*superb*way to do it.Only undergraduates are eligible, so if you or anybody you know is interested (they do

*not*have to be a mathematics major), please let me know. Either respond here or drop me a line.The contest occurs in the middle of February, but I'd like to assemble a team or two earlier than then if possible (teams consist of 3 people), so I hope that some of you will be interested in this.

### Problem set links fixed

I fixed all the links to the problem sets and have checked all of them (and the link to the first solution set). You can now safely download the assignments from this web page.

## Thursday, 11 October 2007

### Class assignments are posted

I've just allocated class assignments. Almost everybody got their first choice, and a couple of people got their second choice (I don't think anybody got their third choice). Classes will meet starting in week 2.

Check where you ended up and let me know if anything needs to be adjusted.

Remember that the first problem sheet should be submitted (by 4th year students only, not by the Masters students) to your TA's mailbox for this course in the basement of the Math Institute.

Masters students are free to attend sections if you want, but you shouldn't turn anything in.

Check where you ended up and let me know if anything needs to be adjusted.

Remember that the first problem sheet should be submitted (by 4th year students only, not by the Masters students) to your TA's mailbox for this course in the basement of the Math Institute.

Masters students are free to attend sections if you want, but you shouldn't turn anything in.

## Tuesday, 9 October 2007

### Problem Sets

All of the problem sets for the term have been posted. Note that the 7th one is longer than usual, so you should budget your time so that you can spend longer on it.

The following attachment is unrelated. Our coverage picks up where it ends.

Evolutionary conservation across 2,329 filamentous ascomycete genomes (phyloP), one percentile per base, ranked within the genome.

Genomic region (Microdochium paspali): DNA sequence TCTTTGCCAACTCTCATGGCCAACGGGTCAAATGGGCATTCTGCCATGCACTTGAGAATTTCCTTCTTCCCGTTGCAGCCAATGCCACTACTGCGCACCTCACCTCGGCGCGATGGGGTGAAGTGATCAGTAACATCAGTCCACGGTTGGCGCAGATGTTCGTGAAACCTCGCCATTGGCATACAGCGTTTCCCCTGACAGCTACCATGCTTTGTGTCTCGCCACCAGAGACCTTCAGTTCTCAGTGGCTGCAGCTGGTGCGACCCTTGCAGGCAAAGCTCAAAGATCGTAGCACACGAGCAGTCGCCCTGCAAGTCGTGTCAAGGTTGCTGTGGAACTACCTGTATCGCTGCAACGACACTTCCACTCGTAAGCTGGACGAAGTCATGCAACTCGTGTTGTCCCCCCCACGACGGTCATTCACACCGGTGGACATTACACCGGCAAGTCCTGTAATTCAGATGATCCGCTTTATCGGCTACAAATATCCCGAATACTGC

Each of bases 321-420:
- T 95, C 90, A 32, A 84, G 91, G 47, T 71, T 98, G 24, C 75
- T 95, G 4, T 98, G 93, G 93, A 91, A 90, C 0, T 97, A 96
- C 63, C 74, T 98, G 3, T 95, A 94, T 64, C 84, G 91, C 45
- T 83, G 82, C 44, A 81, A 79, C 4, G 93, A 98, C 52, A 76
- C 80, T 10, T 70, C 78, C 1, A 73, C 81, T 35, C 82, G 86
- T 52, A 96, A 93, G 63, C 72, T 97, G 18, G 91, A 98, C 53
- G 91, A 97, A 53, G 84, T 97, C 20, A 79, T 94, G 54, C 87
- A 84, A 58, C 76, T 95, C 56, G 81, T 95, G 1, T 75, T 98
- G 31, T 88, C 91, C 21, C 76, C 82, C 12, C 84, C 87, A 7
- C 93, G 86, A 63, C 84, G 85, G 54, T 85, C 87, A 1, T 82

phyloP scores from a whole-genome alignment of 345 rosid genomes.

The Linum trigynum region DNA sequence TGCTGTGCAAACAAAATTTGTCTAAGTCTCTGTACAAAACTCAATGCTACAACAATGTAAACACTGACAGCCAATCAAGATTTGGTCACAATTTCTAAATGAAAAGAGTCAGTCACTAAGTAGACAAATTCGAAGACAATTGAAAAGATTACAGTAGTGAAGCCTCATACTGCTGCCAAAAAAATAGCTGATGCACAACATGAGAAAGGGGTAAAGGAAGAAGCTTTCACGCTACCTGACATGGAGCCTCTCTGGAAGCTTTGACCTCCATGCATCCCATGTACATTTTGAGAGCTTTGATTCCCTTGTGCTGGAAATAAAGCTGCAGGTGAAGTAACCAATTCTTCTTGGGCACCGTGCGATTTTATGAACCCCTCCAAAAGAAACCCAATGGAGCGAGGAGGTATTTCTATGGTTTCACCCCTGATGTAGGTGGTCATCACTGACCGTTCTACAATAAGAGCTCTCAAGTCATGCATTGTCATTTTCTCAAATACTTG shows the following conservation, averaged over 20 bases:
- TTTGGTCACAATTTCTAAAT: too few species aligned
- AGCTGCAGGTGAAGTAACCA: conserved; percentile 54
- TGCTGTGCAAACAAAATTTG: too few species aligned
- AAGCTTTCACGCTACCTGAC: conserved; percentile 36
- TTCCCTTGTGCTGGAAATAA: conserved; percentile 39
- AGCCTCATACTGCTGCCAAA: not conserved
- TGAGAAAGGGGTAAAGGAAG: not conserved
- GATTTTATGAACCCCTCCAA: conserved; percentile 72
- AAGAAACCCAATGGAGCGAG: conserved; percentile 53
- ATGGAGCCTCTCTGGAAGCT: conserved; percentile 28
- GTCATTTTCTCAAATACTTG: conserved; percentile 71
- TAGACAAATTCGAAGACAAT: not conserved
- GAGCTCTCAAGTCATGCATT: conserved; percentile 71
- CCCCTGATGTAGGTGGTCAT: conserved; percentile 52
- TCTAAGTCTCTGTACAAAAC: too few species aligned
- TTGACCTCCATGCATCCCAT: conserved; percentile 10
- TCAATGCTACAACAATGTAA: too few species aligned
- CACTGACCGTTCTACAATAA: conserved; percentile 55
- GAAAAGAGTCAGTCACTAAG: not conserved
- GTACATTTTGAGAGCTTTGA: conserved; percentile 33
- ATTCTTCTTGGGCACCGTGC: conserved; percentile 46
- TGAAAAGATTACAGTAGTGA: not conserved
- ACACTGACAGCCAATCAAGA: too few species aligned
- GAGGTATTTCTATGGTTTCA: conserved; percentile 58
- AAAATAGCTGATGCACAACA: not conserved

4th year students: To ensure that your first problem set is marked in time for the first class section, you should submit your materials to the appropriate TA's box by Tuesday at 5pm. I realize there is less time in the first week as all of us get into the swing of things, so you can also submit it later than that to get the first and second problem sets marked at the same time. After the lecture is split into classes, I will announce due dates for problem sets 2 and onward.

4th year students: To ensure that your first problem set is marked in time for the first class section, you should submit your materials to the appropriate TA's box by Tuesday at 5pm. I realize there is less time in the first week as all of us get into the swing of things, so you can also submit it later than that to get the first and second problem sets marked at the same time. After the lecture is split into classes, I will announce due dates for problem sets 2 and onward.

## Wednesday, 3 October 2007

### Welcome to perturbation methods

This is the website for Maths C6.3 (Perturbation Methods) for the Michaelmas 2007 term.

The lecture meets on Thursdays and Fridays at 11:00 am in lecture hall 1 in the Mathematical Institute (main building). The plan is to start lectures at 11:05 and finish them at 11:55.

On this blog, I'll be posting links, answering questions that are of general relevance to the course, etc.

The classes (which meet starting in week 2) are as follows:

(1) Thursday 9:00 - 10:00 am, DHSR3 (Dartington, lecture hall 3),

(2) Friday 1:00 - 2:00 pm, Math Inst L2,

(3) Friday 2:00 - 3:00 pm, Math Inst L2,

The lecture meets on Thursdays and Fridays at 11:00 am in lecture hall 1 in the Mathematical Institute (main building). The plan is to start lectures at 11:05 and finish them at 11:55.

On this blog, I'll be posting links, answering questions that are of general relevance to the course, etc.

The classes (which meet starting in week 2) are as follows:

(1) Thursday 9:00 - 10:00 am, DHSR3 (Dartington, lecture hall 3),

**Teacher:**Peter Howell,**TA**: Tim Squires(2) Friday 1:00 - 2:00 pm, Math Inst L2,

**Teacher:**Mason Porter,**TA**: David Hewett(3) Friday 2:00 - 3:00 pm, Math Inst L2,

**Teacher:**Mason Porter,**TA**: David Hewett
Subscribe to:
Posts (Atom)